Interleukin-4 (IL-4), is located on chromosome 5q31.1, an anti-inflammatory cytokine has been implicated to down-regulate IFN-γ, and thus has a deleterious effect on TB patients [13, 15]. One research found that IL4 variant rs2070874 showed a two-fold risk by T allele in north Indians (OR = 1.8, p = 0.01) [13]. In Iranians, IL-4 -590 (rs2243250) C allele and the TC genotypes were found to be significantly more common in TB patients than in controls, and the -1098 (rs2243248) and -33 (rs2070874) were not found to be associated with susceptibility to TB [16]. Qi H et al. [15] investigated the association between susceptibility to TB and single-nucleotide polymorphisms (SNPs) of the IL-4 (rs2243250, rs2243268, rs2243274, and rs2243282) and IL-10 genes (rs1800871, rs3021094, and rs3790622) in Chinese population, and found that rs2243268-A and rs2243274-G of the IL-4 gene reduced the risk of developing EPTB and severe TB.

IL-6 is secreted by Toll-like receptor 2-expressing cells in response to the presence of Mycobacterium tuberculosis early in infection and is involved in anti-tuberculosis immunity in the body [17]. High levels of IL-6 cytokine are produced in response to MTB infection [18], and its role seems especially critical when bacterial burden is high [19]. Rong H et al. [20] shown that rs1524107 CT genotype significantly increased the risk of TB, but the association disappeared after stratified by age and gender.

Interleukin 10 (IL10) is a multifunctional cytokine mainly produced by Th2 cells, the main function of antigen presentation function for stromal macrophages, through down-regulation of inflammatory cytokines, thereby inhibiting macrophage function during inflammation, inhibit Th1 cell response, inhibition of Th1 cells to produce cytokines IFN-γ, is a kind of cytokines the incidence of tuberculosis, play a role in the pathogenesis of tuberculosis. The study found that IL10 gene associated with the risk of tuberculosis [21]. Studies in Asian population reported the minor allele “G” of rs1800172 in IL10 was associated with a decreased PTB risk (OR = 0.69) whereas no risk association was found in Europeans (OR = 1.19), Africans (OR = 1.01) [22]. The study of Halstrom S implicated the minor (A) allele of rs1518111 in risk of pulmonary NTM disease in Caucasians [23].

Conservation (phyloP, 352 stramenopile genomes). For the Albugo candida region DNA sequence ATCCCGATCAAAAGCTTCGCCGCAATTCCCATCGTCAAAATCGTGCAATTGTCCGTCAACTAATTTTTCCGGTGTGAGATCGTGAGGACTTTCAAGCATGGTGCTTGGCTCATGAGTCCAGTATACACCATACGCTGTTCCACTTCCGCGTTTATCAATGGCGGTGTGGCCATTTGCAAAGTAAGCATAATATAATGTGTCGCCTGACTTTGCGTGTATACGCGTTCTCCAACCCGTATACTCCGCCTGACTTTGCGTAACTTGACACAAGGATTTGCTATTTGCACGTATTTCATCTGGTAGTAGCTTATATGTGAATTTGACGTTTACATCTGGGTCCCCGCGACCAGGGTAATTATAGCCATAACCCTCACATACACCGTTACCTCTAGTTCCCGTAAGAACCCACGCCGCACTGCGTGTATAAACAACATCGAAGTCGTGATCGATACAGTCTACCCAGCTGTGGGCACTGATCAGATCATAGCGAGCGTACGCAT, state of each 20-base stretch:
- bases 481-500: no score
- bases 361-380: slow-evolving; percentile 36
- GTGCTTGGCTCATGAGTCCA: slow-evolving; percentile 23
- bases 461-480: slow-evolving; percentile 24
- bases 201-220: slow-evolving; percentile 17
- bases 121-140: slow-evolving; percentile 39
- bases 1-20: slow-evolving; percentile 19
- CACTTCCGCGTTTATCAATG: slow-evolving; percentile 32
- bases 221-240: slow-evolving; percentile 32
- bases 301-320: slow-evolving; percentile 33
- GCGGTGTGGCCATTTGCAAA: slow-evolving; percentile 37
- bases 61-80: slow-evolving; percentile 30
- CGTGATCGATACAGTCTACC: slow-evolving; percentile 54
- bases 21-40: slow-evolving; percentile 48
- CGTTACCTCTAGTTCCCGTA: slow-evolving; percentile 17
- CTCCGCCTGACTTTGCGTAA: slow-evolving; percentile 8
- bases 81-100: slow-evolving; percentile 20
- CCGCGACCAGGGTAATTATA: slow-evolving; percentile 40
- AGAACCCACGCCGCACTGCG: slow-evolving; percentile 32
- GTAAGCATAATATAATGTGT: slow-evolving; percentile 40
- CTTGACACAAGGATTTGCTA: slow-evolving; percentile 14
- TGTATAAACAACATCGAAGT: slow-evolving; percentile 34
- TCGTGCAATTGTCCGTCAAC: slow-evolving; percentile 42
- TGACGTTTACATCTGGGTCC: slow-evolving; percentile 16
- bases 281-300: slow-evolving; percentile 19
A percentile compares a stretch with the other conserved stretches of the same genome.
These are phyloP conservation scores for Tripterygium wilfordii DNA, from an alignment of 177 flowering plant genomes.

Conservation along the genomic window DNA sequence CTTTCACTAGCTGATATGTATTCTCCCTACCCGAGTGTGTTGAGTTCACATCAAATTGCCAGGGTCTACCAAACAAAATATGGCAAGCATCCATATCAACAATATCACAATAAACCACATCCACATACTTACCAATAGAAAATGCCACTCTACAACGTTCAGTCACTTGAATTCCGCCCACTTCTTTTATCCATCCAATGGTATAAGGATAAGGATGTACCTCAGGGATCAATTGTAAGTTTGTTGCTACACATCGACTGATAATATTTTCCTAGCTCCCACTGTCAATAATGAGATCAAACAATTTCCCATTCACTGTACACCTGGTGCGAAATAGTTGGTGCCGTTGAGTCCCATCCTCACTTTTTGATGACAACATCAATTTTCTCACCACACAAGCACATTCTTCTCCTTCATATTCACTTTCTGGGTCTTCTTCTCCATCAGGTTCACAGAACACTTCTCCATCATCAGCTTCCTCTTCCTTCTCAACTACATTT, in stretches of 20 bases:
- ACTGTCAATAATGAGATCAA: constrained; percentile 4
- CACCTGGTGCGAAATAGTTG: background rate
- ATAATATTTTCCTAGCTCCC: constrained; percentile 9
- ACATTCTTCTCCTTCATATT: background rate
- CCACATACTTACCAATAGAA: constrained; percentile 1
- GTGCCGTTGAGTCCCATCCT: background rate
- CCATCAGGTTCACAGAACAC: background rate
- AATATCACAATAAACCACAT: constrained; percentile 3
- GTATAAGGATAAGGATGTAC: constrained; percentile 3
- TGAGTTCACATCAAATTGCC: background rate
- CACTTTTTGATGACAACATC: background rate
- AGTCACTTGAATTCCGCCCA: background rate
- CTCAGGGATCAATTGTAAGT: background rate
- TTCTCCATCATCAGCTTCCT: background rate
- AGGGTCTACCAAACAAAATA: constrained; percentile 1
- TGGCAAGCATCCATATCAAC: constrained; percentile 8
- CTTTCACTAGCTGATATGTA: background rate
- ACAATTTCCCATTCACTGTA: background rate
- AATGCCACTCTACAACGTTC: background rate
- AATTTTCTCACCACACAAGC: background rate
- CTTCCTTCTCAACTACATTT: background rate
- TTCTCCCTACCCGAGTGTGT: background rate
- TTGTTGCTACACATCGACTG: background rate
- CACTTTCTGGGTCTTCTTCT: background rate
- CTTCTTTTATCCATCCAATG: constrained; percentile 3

Through the literature search, we found that interleukin gene is related to the occurrence of tuberculosis, few studies have explored the association between IL4, IL6, and IL10 polymorphisms and PTB risk in Chinese populations. So we selected IL4, IL6, IL10 genes as the study. We combined our previous literature, selected seven IL4 SNPs, two IL6 SNPs, and seven IL10 SNPs to evaluate whether single-nucleotide polymorphisms (SNPs) in the three genes were associated with PTB risk in a Tibetan Chinese population.

RESULTS

We recruited 467 cases, average age 50.67 ± 7.80 years, including 287 female and 180 male; also recruited 503 cases, average age 50.34 ± 7.74 years, including 308 female and 195 male. As listed in Table 1, the p value of age (p = 0.686) and sex (p = 0.947) was more than 0.05, respectively.

Table 1: Patient demographics

Gender

case (467)

control (503)

p

 female

287

308

0.947a

 male

180

195

Age, year

50.67 ± 7.80

50.34 ± 7.74

0.686b

ap values was calculated from Pearson’s chi-square tests.

bp values was calculated by Welch’s t tests.

p < 0.05 indicates statistical significance.

An overview (MAF, OR, 95% CI, position, HWE, band, alleles, p-value) for all candidate SNPs for the study participants was made (Table 2). One SNP rs1524107 (p = 2.79E-140) was deviated from Hardy–Weinberg Equilibrium (p < 0.05) and was excluded in our analysis. Upon investigating the sixteen SNPs in IL4, IL6, and IL10 (Table 2), we found one SNP in IL6 (rs2069837: OR = 1.95, 95% CI = 1.60-2.39, p = 6.63E-11) and five SNPs in IL10 (rs1554286: OR = 2.34, 95% CI = 1.95–2.81, p = 6.87E-20; rs1518111: OR = 1.84, 95% CI = 1.53–2.22, p = 6.11E-11; rs3024490: OR = 1.84, 95% CI = 1.53–2.21, p = 6.73E-11; rs1800872: OR = 1.84, 95% CI = 1.53–2.22, p = 6.18E-11; and rs1800871: OR = 1.84, 95% CI = 1.53–2.21, p = 6.73E-11) that were correlated with increased PTB risk after the Bonferroni correction. We also found two SNPs in IL10 (rs3021094: OR = 0.33, 95% CI = 0.27–0.40, p = 6.75E-29; and rs3790622: OR = 0.38, 95% CI = 0.25–0.58, p = 2.40E-06) that were correlated with decreased PTB risk after the Bonferroni correction.

Table 2: Summary of basic IL SNP information for all study participants

SNP_ID

Gene

Band

MAF

Alleles Aa/B

Role

HWE-p

OR (95% CI)

p-value

Case

Control

rs2070874

IL4

5q31.1

0.184

0.223

C/T

5′UTR

0.093

0.79 (0.63–0.99)

0.035

rs2227282

IL4

5q31.1

0.150

0.166

G/C

Intron

0.423

0.89 (0.69–1.13)

0.331

rs2243267

IL4

5q31.1

0.184

0.224

G/C

Intron

0.073

0.78 (0.62–0.98)

0.031

rs2243268

IL4

5q31.1

0.184

0.224

A/C

Intron

0.073

0.78 (0.62–0.98)

0.031

rs2243270

IL4

5q31.1

0.184

0.224

A/G

Intron

0.073

0.78 (0.62–0.98)

0.031

rs2243288

IL4

5q31.1

0.185

0.221

A/G

Intron

0.119

0.80 (0.64–1.01)

0.053

rs2243290

IL4

5q31.1

0.183

0.217

C/A

Intron (boundary)

0.089

0.81 (0.64–1.01)

0.065

rs2069837

IL6

7p15.3

0.345